The steakhouse closed by lockdown regulations

  • The Greenpoint Butcher Shop and Grill, a “well-known premium steakhouse restaurant”, was forced to close during the “hard lockdown” period.
  • Sued by its landlord for just under R3m in arrear rental, the tenant raised as one its defences that the lockdown regulations had closed its doors for the duration of the hard lockdown, with only reduced trading possible as restrictions thereafter eased. This had rendered it impossible for it to perform its obligations in terms of the lease, plus “a supervening event made performance impossible and thus there was thus no beneficial use of the leased premises for the purpose for which it was intended.” The landlord, it said, had been unable to give it “beneficial occupation” and it was entitled to a remission of rental accordingly.
  • The landlord replied that in terms of the lease, all amounts due had to be paid “free of deduction and set-off”, the tenant’s problems arising from the lockdown regulations did not excuse it from paying rental, and the full amount was still due.
  • Before we get to the eventual outcome of this case (spoiler alert – it doesn’t end well for our unhappy tenant) the Court’s analysis of our law on the matter provides some useful and practical advice for both landlords and tenants.

Firstly, let’s understand “the Latin bits”

Apologies for inflicting legalistic Latin terms on you but a basic understanding of these two is important for landlords and tenants, particularly as you may well come across them in the Ts and Cs of a lease in the context of “supervening impossibility of performance” –

  • Vis maior (or vis major), means ‘superior force … some force, power or agency which cannot be resisted or controlled by the ordinary individual’.
  • Casus fortuitus, or “inevitable accident”, is a type of vis major, which ‘imports something exceptional, extraordinary, or unforeseen, and which human foresight cannot be expected to anticipate, or which, if it can be foreseen, cannot be avoided by the exercise of reasonable care or caution’.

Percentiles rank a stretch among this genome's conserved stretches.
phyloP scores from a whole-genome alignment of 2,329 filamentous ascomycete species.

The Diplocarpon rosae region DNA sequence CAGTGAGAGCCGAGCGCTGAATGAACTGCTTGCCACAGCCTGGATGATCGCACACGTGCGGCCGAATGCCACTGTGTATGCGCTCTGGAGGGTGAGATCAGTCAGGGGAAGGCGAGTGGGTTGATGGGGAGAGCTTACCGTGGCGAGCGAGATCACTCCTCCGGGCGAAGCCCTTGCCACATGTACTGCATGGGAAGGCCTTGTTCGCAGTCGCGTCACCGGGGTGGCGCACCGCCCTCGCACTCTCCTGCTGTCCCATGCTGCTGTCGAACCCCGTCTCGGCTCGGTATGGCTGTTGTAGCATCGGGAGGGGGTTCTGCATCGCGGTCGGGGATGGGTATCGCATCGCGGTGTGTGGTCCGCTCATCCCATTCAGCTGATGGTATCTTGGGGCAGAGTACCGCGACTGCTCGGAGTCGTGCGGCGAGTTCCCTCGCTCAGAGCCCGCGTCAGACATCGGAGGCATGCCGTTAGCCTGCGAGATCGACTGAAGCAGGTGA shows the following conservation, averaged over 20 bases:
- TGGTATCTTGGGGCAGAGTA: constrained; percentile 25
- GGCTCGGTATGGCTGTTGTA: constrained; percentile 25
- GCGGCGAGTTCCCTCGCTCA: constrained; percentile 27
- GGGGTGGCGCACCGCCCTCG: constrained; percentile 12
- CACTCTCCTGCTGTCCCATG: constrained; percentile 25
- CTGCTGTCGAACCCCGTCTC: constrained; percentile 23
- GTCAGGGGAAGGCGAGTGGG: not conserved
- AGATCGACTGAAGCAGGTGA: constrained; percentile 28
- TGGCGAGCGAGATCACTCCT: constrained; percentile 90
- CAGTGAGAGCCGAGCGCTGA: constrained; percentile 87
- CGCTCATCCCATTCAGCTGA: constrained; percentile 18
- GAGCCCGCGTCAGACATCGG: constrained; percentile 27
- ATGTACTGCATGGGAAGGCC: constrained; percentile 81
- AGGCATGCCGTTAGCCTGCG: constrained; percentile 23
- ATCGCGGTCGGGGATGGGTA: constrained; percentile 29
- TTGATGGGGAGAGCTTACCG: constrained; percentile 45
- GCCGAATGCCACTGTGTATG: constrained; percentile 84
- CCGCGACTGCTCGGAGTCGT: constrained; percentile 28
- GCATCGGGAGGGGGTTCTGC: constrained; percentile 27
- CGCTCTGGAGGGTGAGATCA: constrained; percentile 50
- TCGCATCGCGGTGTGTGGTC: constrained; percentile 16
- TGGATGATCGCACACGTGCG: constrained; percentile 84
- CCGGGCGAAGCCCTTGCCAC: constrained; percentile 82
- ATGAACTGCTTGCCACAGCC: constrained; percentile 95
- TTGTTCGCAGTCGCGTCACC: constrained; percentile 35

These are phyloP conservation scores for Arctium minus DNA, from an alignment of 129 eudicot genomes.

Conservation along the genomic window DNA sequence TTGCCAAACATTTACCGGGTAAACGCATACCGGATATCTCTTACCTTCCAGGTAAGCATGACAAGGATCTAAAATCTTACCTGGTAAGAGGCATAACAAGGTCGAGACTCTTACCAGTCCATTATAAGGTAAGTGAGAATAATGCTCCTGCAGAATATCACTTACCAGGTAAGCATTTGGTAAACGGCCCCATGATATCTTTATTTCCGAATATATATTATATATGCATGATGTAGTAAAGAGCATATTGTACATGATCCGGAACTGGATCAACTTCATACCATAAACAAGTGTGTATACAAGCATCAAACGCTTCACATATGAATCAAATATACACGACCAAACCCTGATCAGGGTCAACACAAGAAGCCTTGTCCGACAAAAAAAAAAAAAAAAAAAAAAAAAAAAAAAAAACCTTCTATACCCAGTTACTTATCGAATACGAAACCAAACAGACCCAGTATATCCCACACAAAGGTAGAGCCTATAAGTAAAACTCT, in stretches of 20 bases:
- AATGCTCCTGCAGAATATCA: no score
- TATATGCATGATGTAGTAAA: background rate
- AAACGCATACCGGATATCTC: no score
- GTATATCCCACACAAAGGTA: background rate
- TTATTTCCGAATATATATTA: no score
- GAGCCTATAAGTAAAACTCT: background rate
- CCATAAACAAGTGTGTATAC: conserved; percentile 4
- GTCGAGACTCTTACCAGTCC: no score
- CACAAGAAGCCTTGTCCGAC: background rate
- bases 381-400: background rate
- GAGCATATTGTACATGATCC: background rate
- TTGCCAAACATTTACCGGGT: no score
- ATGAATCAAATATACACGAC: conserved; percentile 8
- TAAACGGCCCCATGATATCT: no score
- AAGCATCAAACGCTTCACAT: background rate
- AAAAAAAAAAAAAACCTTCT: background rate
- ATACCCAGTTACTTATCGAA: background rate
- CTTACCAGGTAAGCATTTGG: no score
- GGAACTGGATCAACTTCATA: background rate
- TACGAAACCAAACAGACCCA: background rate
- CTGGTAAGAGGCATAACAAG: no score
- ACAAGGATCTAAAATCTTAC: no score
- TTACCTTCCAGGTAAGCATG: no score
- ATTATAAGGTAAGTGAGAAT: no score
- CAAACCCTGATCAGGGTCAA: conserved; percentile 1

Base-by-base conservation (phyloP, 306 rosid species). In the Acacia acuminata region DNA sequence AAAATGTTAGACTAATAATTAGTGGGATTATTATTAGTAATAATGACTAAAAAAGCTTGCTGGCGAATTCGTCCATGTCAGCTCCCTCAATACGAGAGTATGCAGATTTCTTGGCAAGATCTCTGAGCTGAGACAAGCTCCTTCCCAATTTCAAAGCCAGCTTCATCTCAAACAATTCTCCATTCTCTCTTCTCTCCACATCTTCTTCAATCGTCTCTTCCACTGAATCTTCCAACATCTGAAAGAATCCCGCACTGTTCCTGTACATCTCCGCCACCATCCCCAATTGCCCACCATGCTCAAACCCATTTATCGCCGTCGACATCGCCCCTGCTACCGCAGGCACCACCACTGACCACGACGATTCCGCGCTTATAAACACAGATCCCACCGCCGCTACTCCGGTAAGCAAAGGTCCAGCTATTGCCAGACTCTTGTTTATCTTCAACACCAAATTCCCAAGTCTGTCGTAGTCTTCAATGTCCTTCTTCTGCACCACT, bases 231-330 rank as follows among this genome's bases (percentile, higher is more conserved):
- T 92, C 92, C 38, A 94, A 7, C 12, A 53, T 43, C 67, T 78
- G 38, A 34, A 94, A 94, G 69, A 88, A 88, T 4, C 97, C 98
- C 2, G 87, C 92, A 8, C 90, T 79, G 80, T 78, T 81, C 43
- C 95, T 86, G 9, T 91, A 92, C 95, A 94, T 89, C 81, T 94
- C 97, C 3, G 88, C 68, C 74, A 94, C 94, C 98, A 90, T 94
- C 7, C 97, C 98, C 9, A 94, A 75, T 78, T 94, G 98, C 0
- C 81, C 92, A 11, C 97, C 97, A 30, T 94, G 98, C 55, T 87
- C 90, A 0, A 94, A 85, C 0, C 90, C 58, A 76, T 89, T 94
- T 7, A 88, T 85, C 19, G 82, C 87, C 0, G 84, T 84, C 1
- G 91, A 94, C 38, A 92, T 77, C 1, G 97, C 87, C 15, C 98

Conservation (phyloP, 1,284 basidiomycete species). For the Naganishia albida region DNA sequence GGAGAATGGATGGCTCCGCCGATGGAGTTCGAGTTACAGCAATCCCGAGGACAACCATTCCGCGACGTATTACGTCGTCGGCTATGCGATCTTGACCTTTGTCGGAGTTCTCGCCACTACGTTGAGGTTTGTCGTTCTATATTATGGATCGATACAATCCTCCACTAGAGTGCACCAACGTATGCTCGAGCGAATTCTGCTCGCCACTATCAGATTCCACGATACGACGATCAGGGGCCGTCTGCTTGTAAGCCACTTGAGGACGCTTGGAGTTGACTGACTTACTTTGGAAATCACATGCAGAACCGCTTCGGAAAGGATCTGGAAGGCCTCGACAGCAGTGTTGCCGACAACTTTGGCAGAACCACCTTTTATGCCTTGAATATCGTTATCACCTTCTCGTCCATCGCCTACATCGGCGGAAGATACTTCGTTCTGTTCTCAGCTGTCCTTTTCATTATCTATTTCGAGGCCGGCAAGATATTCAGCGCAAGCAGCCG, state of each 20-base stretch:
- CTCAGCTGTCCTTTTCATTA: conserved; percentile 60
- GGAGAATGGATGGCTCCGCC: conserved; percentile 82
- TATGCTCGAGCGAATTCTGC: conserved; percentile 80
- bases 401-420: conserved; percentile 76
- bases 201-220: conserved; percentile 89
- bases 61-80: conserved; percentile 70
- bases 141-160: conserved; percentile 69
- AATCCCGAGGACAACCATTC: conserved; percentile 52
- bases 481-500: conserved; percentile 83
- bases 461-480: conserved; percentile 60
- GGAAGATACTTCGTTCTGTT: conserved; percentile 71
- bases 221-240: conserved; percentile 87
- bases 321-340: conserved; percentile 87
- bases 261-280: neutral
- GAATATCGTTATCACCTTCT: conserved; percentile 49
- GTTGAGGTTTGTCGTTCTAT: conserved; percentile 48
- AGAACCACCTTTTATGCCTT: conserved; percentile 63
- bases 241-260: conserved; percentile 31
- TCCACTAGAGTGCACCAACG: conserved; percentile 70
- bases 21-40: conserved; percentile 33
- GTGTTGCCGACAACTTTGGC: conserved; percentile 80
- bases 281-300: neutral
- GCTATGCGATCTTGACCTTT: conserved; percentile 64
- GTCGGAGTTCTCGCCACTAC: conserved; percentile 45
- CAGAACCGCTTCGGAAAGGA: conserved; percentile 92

When is rental remission allowed?

  • Our law is that “a lessor’s duty is to deliver the leased property in a proper condition and that the property is to be placed at the disposal of the lessee for its undisturbed use or enjoyment”.
  • Thus the general rule is that, unless the lease specifically provides otherwise, a tenant can claim rental remission “where there is a deprivation of or lack of beneficial use or occupation …, partially or fully, of the leased premises, and where the interference is caused by vis maior or casus fortuitous, neither of which eventuality is the fault or cause of either the lessor or lessee”.
  • Critically, the Court in this case held that “the COVID-19 regulations passed in terms of the Disaster Management Act would amount to vis maior or casus fortuitous” (emphasis supplied).
  • A tenant can set off a rental remission against the landlord’s claim for non-payment of rental only “if it is capable of speedy and prompt ascertainment”.
  • Each matter must be considered in light of all the facts – “the specific regulations applicable at the relevant time(s), the extent to which performance was not possible, the extent to which there was a lack of beneficial occupation (if any)” and the provisions of the lease. This last is a critical point – the tenant’s obligation to pay rental remains, even where the impossibility of performance is not due to his fault, “where the parties specifically provided in their agreement that the lessee would be responsible for and/or take the risk upon himself for the impossibility supervening” (emphasis supplied).

Which brings us to…

The sub-tenancy that sank this tenant’s defence

In the end however, the tenant was ordered to pay the full amount of rental outstanding.

Its problem was that it had effectively sub-let the premises to another legal entity. In a case of sub-lease, held the Court, the landlord’s obligations are towards the tenant, not towards the sub-tenant. The steakhouse being a sub-tenant, it could not claim rental remission from the landlord. Neither could the tenant claim remission of rental because it was not itself in possession and control of the premises. An appeal against this aspect of the judgment is pending.